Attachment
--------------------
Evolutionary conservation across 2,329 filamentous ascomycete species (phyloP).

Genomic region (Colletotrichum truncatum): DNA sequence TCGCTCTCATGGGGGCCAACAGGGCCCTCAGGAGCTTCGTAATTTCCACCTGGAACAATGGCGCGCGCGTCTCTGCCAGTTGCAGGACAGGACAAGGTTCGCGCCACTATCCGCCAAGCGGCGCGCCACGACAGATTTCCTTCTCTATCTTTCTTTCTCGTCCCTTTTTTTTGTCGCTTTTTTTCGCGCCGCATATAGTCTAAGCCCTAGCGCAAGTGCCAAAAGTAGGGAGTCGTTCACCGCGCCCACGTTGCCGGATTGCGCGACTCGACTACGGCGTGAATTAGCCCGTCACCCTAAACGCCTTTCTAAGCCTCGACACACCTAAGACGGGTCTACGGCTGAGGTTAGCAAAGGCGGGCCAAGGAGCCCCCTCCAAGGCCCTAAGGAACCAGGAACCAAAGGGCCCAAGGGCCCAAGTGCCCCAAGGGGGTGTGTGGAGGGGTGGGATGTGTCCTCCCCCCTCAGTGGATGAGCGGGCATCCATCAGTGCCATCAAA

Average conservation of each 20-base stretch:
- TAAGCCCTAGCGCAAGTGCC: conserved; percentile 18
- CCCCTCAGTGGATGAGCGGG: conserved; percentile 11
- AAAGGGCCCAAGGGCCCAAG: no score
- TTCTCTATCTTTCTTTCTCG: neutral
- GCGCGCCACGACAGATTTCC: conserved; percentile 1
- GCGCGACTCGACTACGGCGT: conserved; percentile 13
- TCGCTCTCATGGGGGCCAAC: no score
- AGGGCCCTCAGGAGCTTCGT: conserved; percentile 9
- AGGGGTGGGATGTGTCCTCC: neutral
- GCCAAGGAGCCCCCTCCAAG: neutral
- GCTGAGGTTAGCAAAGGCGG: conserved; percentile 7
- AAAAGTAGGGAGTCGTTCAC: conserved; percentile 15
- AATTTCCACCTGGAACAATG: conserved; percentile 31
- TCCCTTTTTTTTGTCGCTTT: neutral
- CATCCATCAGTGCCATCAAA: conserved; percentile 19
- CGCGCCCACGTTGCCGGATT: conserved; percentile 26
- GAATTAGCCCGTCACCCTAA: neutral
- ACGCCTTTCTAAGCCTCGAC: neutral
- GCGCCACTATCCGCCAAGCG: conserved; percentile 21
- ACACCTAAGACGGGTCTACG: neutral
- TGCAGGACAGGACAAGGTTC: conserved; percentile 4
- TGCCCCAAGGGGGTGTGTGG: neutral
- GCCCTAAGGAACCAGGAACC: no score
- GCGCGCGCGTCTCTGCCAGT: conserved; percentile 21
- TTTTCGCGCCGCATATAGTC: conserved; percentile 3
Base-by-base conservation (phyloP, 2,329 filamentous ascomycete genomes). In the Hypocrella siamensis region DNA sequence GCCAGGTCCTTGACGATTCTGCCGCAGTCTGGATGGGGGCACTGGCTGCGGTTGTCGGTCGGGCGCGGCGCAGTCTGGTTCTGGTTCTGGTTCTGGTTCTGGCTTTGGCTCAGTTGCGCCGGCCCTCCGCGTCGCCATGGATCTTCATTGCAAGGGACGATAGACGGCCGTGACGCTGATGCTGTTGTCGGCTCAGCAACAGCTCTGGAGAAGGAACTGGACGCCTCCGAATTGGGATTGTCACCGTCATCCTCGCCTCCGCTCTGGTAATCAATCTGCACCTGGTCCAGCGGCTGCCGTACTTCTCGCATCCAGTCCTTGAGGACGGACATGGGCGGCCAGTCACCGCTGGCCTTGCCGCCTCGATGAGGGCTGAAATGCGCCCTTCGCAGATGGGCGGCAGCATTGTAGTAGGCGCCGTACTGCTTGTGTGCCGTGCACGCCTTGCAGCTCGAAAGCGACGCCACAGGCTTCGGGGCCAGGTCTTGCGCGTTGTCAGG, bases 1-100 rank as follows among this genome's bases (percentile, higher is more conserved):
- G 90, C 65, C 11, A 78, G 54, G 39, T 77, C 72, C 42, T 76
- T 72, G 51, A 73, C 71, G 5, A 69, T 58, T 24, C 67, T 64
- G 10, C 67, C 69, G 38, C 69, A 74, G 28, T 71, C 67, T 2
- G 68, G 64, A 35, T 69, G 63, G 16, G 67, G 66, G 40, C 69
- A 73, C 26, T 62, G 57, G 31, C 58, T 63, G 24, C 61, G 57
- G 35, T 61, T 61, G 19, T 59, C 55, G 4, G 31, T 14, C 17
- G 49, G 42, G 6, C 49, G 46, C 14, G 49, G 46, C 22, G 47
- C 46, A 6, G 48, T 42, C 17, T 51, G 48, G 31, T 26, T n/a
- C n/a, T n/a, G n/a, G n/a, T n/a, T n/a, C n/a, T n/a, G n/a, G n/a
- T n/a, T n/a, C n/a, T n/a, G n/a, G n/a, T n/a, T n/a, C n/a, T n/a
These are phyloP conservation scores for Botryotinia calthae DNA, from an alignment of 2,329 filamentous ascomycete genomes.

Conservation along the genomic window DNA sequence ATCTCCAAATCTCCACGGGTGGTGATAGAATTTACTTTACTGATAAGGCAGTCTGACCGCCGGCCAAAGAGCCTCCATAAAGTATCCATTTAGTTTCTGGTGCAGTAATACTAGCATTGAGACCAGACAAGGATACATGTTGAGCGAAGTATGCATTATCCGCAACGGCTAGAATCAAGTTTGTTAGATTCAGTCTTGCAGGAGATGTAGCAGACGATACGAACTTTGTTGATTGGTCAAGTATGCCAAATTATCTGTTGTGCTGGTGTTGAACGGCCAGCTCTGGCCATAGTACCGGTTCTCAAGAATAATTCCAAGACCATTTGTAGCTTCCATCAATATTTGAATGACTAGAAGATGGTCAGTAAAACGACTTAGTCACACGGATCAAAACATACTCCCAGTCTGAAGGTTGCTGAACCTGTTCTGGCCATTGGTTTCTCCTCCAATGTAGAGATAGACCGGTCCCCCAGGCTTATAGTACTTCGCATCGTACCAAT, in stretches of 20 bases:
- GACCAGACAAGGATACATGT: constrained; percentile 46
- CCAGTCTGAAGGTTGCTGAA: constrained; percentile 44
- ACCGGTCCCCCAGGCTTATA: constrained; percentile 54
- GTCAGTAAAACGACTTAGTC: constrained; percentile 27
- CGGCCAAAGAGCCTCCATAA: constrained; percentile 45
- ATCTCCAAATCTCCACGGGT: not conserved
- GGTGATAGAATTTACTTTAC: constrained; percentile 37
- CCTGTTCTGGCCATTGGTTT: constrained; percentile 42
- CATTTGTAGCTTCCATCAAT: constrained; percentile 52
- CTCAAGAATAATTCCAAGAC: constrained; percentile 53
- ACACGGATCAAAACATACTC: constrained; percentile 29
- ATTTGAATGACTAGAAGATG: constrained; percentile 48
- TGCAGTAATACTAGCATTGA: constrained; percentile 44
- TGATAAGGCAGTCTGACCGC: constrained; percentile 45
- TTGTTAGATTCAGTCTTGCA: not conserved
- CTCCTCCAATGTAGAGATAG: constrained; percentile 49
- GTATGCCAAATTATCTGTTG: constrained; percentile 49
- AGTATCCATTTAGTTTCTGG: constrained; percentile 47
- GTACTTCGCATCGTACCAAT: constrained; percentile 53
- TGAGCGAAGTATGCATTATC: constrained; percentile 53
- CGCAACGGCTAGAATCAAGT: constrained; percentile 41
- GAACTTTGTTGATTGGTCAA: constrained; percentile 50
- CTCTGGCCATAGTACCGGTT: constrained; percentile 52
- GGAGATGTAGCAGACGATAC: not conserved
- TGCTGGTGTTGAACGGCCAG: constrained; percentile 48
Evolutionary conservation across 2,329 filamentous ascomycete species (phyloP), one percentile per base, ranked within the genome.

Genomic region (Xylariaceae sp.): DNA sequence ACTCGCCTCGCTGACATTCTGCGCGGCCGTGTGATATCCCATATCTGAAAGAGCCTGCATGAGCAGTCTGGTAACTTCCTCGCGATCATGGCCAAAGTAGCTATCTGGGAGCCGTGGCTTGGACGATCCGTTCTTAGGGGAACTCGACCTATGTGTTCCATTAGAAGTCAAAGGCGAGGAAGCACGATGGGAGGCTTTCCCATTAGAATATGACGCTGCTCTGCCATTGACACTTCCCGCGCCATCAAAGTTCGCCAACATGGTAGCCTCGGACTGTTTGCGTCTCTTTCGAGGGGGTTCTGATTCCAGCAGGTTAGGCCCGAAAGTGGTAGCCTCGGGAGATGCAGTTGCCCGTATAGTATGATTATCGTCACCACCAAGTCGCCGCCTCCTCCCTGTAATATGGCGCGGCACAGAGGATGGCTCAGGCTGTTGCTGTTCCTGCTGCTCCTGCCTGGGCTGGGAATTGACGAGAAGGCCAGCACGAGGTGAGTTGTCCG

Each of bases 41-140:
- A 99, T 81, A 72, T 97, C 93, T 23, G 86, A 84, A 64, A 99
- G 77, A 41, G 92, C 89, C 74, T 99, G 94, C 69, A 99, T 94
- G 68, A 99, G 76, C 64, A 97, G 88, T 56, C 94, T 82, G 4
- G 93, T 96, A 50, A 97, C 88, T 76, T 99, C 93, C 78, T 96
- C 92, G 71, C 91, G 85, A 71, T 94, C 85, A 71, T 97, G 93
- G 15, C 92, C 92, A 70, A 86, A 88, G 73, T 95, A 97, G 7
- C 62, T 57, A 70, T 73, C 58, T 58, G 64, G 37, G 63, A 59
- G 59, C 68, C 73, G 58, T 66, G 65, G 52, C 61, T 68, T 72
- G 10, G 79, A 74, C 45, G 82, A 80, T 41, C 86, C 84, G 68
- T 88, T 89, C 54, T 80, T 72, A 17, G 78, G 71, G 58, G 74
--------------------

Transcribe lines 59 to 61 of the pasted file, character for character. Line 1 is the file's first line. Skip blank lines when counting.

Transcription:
- AGTATCCATTTAGTTTCTGG: constrained; percentile 47
- GTACTTCGCATCGTACCAAT: constrained; percentile 53
- TGAGCGAAGTATGCATTATC: constrained; percentile 53